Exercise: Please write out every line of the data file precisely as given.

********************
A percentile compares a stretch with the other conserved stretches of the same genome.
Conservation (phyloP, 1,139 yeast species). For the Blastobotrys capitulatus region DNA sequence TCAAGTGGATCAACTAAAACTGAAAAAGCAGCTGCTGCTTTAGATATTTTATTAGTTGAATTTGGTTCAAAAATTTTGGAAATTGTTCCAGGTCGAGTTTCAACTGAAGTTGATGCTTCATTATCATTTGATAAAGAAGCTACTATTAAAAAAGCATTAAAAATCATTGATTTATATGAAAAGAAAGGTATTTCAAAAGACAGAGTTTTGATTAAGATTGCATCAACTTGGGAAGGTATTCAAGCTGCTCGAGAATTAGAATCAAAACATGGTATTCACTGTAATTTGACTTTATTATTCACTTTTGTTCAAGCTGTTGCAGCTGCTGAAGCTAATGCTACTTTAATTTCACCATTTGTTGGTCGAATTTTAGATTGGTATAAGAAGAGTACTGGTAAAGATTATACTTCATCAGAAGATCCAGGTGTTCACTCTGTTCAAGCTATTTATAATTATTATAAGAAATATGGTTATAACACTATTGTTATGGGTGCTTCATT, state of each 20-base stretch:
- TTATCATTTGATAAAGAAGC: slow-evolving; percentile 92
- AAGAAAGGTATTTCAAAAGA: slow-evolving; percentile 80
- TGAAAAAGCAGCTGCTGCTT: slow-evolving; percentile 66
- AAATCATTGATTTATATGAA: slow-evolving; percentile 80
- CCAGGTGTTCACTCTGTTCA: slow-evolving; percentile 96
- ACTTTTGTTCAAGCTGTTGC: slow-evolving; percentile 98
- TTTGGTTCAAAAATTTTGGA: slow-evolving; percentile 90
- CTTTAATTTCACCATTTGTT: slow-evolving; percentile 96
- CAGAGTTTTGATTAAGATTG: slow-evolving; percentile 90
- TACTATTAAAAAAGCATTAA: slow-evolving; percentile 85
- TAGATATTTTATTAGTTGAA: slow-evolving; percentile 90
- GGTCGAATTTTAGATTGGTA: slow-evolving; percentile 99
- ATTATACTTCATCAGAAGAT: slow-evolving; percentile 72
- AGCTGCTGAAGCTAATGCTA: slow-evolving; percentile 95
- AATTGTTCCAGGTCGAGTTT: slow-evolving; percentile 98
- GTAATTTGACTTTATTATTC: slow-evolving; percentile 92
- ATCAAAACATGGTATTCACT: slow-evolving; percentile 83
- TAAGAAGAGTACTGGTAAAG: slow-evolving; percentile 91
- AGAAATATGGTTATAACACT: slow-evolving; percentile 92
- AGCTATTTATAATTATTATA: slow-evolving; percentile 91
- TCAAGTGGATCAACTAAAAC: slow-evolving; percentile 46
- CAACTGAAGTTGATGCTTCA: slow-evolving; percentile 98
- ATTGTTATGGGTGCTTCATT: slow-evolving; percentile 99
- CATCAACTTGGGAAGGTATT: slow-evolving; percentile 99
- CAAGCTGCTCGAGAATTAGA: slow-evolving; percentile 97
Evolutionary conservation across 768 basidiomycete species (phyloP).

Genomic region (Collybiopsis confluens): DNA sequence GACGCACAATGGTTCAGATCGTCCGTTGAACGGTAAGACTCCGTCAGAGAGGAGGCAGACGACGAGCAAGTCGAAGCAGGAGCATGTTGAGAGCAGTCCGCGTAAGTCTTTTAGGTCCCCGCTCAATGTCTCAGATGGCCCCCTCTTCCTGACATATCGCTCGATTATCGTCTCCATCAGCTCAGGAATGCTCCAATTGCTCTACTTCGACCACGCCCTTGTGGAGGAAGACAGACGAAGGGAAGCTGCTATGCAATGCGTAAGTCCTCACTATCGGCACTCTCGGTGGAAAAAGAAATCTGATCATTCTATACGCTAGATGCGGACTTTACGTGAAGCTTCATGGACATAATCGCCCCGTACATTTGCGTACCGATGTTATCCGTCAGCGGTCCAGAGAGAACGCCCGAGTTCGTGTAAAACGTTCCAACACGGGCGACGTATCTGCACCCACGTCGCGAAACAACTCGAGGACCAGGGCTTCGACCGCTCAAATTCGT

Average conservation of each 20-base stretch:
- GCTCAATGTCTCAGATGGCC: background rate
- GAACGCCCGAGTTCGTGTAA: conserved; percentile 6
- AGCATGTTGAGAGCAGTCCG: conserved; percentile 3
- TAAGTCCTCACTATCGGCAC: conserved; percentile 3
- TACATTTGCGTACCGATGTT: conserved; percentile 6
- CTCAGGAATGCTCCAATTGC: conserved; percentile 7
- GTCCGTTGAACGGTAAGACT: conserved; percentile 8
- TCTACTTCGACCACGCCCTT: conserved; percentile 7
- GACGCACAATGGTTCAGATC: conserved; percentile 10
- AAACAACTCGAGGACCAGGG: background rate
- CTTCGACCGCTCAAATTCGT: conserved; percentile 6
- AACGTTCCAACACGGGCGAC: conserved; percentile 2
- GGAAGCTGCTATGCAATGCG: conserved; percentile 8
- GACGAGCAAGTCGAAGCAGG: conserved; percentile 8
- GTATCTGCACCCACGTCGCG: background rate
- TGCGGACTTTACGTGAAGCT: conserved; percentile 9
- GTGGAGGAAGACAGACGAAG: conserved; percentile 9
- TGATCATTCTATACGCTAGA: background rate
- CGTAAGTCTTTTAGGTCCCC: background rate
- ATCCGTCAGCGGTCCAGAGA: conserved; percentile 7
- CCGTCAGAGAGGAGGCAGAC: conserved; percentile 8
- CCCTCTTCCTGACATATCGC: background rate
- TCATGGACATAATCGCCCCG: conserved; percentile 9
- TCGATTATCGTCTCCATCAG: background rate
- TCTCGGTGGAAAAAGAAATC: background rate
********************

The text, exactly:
A percentile compares a stretch with the other conserved stretches of the same genome.
Conservation (phyloP, 1,139 yeast species). For the Blastobotrys capitulatus region DNA sequence TCAAGTGGATCAACTAAAACTGAAAAAGCAGCTGCTGCTTTAGATATTTTATTAGTTGAATTTGGTTCAAAAATTTTGGAAATTGTTCCAGGTCGAGTTTCAACTGAAGTTGATGCTTCATTATCATTTGATAAAGAAGCTACTATTAAAAAAGCATTAAAAATCATTGATTTATATGAAAAGAAAGGTATTTCAAAAGACAGAGTTTTGATTAAGATTGCATCAACTTGGGAAGGTATTCAAGCTGCTCGAGAATTAGAATCAAAACATGGTATTCACTGTAATTTGACTTTATTATTCACTTTTGTTCAAGCTGTTGCAGCTGCTGAAGCTAATGCTACTTTAATTTCACCATTTGTTGGTCGAATTTTAGATTGGTATAAGAAGAGTACTGGTAAAGATTATACTTCATCAGAAGATCCAGGTGTTCACTCTGTTCAAGCTATTTATAATTATTATAAGAAATATGGTTATAACACTATTGTTATGGGTGCTTCATT, state of each 20-base stretch:
- TTATCATTTGATAAAGAAGC: slow-evolving; percentile 92
- AAGAAAGGTATTTCAAAAGA: slow-evolving; percentile 80
- TGAAAAAGCAGCTGCTGCTT: slow-evolving; percentile 66
- AAATCATTGATTTATATGAA: slow-evolving; percentile 80
- CCAGGTGTTCACTCTGTTCA: slow-evolving; percentile 96
- ACTTTTGTTCAAGCTGTTGC: slow-evolving; percentile 98
- TTTGGTTCAAAAATTTTGGA: slow-evolving; percentile 90
- CTTTAATTTCACCATTTGTT: slow-evolving; percentile 96
- CAGAGTTTTGATTAAGATTG: slow-evolving; percentile 90
- TACTATTAAAAAAGCATTAA: slow-evolving; percentile 85
- TAGATATTTTATTAGTTGAA: slow-evolving; percentile 90
- GGTCGAATTTTAGATTGGTA: slow-evolving; percentile 99
- ATTATACTTCATCAGAAGAT: slow-evolving; percentile 72
- AGCTGCTGAAGCTAATGCTA: slow-evolving; percentile 95
- AATTGTTCCAGGTCGAGTTT: slow-evolving; percentile 98
- GTAATTTGACTTTATTATTC: slow-evolving; percentile 92
- ATCAAAACATGGTATTCACT: slow-evolving; percentile 83
- TAAGAAGAGTACTGGTAAAG: slow-evolving; percentile 91
- AGAAATATGGTTATAACACT: slow-evolving; percentile 92
- AGCTATTTATAATTATTATA: slow-evolving; percentile 91
- TCAAGTGGATCAACTAAAAC: slow-evolving; percentile 46
- CAACTGAAGTTGATGCTTCA: slow-evolving; percentile 98
- ATTGTTATGGGTGCTTCATT: slow-evolving; percentile 99
- CATCAACTTGGGAAGGTATT: slow-evolving; percentile 99
- CAAGCTGCTCGAGAATTAGA: slow-evolving; percentile 97
Evolutionary conservation across 768 basidiomycete species (phyloP).

Genomic region (Collybiopsis confluens): DNA sequence GACGCACAATGGTTCAGATCGTCCGTTGAACGGTAAGACTCCGTCAGAGAGGAGGCAGACGACGAGCAAGTCGAAGCAGGAGCATGTTGAGAGCAGTCCGCGTAAGTCTTTTAGGTCCCCGCTCAATGTCTCAGATGGCCCCCTCTTCCTGACATATCGCTCGATTATCGTCTCCATCAGCTCAGGAATGCTCCAATTGCTCTACTTCGACCACGCCCTTGTGGAGGAAGACAGACGAAGGGAAGCTGCTATGCAATGCGTAAGTCCTCACTATCGGCACTCTCGGTGGAAAAAGAAATCTGATCATTCTATACGCTAGATGCGGACTTTACGTGAAGCTTCATGGACATAATCGCCCCGTACATTTGCGTACCGATGTTATCCGTCAGCGGTCCAGAGAGAACGCCCGAGTTCGTGTAAAACGTTCCAACACGGGCGACGTATCTGCACCCACGTCGCGAAACAACTCGAGGACCAGGGCTTCGACCGCTCAAATTCGT

Average conservation of each 20-base stretch:
- GCTCAATGTCTCAGATGGCC: background rate
- GAACGCCCGAGTTCGTGTAA: conserved; percentile 6
- AGCATGTTGAGAGCAGTCCG: conserved; percentile 3
- TAAGTCCTCACTATCGGCAC: conserved; percentile 3
- TACATTTGCGTACCGATGTT: conserved; percentile 6
- CTCAGGAATGCTCCAATTGC: conserved; percentile 7
- GTCCGTTGAACGGTAAGACT: conserved; percentile 8
- TCTACTTCGACCACGCCCTT: conserved; percentile 7
- GACGCACAATGGTTCAGATC: conserved; percentile 10
- AAACAACTCGAGGACCAGGG: background rate
- CTTCGACCGCTCAAATTCGT: conserved; percentile 6
- AACGTTCCAACACGGGCGAC: conserved; percentile 2
- GGAAGCTGCTATGCAATGCG: conserved; percentile 8
- GACGAGCAAGTCGAAGCAGG: conserved; percentile 8
- GTATCTGCACCCACGTCGCG: background rate
- TGCGGACTTTACGTGAAGCT: conserved; percentile 9
- GTGGAGGAAGACAGACGAAG: conserved; percentile 9
- TGATCATTCTATACGCTAGA: background rate
- CGTAAGTCTTTTAGGTCCCC: background rate
- ATCCGTCAGCGGTCCAGAGA: conserved; percentile 7
- CCGTCAGAGAGGAGGCAGAC: conserved; percentile 8
- CCCTCTTCCTGACATATCGC: background rate
- TCATGGACATAATCGCCCCG: conserved; percentile 9
- TCGATTATCGTCTCCATCAG: background rate
- TCTCGGTGGAAAAAGAAATC: background rate